Drawing Feret and FeretMin as selection



Hi everybody,
I’m relatively new to this forum and to the image analysis at all. I have a (probably trivial) problem to submit you.

I need to measure the pixel intensity (gray values) along some specific profiles of an active selection (i.e. particle). In particular, I need to obtain the profile as a list of pixel grey values along both the Feret diameter (maximum caliper) and FeretMin (minimum caliper) of the selected particle in the reported image.

To do this, at now, I’ve selected the particle and used a macro in order to draw the Feret above the particle and to measure the intensity profile with the command ‘plot profile’, but it resulted in the complete erasure of the original pixel gray values.

So, I need to know how to identify the Feret and FeretMin of an active selection, and to record them for example as straight line selection in order to directly measure the profile using ‘plot profile’.

I provide the image below as an example: I’ve selected the shape of which I’d like to know the profile in pixel intensity along both the Feret and Feret Min.

Tanks in advance for every possible solution or even suggestions



Hi @Pietro_Gabellini ,

There’s information on the ImageJ Users Guide about Feret measurements. You may find the macro example given for FeretDiameter helpful:



Hi @dnmason, thank you so much for your help.
I’ve tried yet with this macro and it works drawing the Ferts above the particle, but unfortunately it results in the complete deletion of the original grey scale values, so that becomes difficult for me to obtain the intensity measures.
But off course, I’ll try to modify the macro.


OK, I think I understand what you mean. What your saying is that using the examples above, draws a line over the image so you can’t read off the profile.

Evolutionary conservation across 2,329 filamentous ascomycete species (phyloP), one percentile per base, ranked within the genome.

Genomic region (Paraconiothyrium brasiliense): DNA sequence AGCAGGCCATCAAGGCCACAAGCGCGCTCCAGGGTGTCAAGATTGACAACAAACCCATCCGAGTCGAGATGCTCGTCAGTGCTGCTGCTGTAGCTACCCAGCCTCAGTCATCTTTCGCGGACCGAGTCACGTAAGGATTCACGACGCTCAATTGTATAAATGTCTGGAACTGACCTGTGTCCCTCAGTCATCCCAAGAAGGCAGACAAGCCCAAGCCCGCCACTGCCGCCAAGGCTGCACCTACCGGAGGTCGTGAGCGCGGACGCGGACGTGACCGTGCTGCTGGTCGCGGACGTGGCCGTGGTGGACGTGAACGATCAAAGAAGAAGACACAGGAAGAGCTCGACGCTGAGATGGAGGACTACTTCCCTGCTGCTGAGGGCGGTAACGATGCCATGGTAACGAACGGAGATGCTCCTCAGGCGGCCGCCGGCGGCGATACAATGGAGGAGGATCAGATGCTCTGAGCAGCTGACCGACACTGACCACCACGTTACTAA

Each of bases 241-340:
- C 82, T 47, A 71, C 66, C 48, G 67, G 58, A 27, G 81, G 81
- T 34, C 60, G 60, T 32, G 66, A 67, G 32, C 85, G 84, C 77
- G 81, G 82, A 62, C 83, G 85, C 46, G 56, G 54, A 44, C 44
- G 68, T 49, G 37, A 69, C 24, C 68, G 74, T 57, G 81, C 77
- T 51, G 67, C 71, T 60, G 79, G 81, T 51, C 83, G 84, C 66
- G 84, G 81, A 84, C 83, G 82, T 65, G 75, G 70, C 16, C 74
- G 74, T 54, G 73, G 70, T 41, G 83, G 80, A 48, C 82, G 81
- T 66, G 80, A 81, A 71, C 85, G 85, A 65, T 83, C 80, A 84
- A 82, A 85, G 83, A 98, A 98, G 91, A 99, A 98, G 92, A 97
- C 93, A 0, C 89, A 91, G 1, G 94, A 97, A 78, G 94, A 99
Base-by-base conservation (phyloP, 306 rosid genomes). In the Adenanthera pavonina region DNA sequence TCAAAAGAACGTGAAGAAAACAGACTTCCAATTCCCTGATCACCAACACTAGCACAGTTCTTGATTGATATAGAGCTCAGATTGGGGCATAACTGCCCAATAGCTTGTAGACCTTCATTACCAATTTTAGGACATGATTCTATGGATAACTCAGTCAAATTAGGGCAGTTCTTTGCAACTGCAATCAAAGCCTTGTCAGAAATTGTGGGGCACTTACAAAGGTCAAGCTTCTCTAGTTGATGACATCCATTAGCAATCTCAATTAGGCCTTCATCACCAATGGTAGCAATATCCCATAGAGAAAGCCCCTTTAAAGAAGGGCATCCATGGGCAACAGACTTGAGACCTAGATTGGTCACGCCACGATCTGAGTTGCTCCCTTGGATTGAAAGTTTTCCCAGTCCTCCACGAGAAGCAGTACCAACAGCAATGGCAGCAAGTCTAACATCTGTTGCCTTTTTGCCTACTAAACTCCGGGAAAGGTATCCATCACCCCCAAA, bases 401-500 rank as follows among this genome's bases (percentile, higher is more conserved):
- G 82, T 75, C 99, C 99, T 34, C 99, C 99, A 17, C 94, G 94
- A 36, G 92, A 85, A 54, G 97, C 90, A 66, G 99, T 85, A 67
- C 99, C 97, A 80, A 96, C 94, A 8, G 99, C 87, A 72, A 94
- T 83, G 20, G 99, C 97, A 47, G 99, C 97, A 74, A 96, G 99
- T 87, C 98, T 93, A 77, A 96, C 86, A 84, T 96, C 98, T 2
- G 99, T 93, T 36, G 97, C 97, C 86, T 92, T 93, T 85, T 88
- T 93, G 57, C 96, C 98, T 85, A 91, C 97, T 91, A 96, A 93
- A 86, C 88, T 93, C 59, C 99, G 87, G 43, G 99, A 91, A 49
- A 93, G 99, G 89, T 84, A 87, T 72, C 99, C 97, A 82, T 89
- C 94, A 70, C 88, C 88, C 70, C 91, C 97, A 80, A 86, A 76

If you want to draw lines and maintain the underlying intensities you need to use non-destructive overlays. Regardless, if you want the intensity profile, you may want to create a line selection from the Feret then use the getProfile() command to pull the intensities.


I’ve taken parts of the macro above and the examples from the macro reference and put together a quick example:

At line 47 the intensity profiles are printed out to the log file but you can obviously take the array profile and process it further, save it out as a file or whatever.

Hope that helps!


Hi Pietro,

concerning a profile along the ‘MinFeret’: Beware that there may be many cases where the solution is arbitrary. E.g. for a rectangle, every line parallel to the shorter side and inside the rectangle is a ‘MinFeret’ line.

Apart from that, one could write similar code as the macro mentioned above https://bitbucket.org/snippets/davemason/nejxxo , with a double loop:

Get the convex hull.
Outer loop:  For all pairs of neighboring edge points of the convex hull:
    Consider the line between these two points.
    Inner loop: For all other points on the convex hull:
        Calculate the distance from that line to the other point
        on the convex hull.
        If we have a maximum distance (compared to all others of the inner loop):
           Save the point of maximum distance and the angle.
   In the outer loop, we need the minimum of all these largest distances:
   When the new distance (maximum distance from the inner loop) is lower
   than the previous minimum obtained in the outer loop:
      Save the point and angle obtained in the inner loop.

[sorry, for some reason the ‘preformatted text’ prints some words in bold. I could not determine how to switch this off]

In case of a rectangle mentioned above, such a code would give you one of the short sides, not the central line.



Hi @dnmason,
yes, exactly, you’ve perfectly matched my needing.
I’ve applied the macro, and it run, but it works correctly for only one particle. I guess the problem is in the correct identification of the convex hull. I’ll try to fix this, but anyway many thanks, it helped a lot…also getting me in confidence with the macro language.


Hi schmid,
Yes what you said about FeretMin it’s definitely true. I didn’t considered that, and thus specified in my help request since my particles are strongly irregular, so that having more that one FeretMin becomes statistically difficult.
Anyway, thanks for your comment, which in case of regular or rectangular-like shapes would be absolutely important to consider.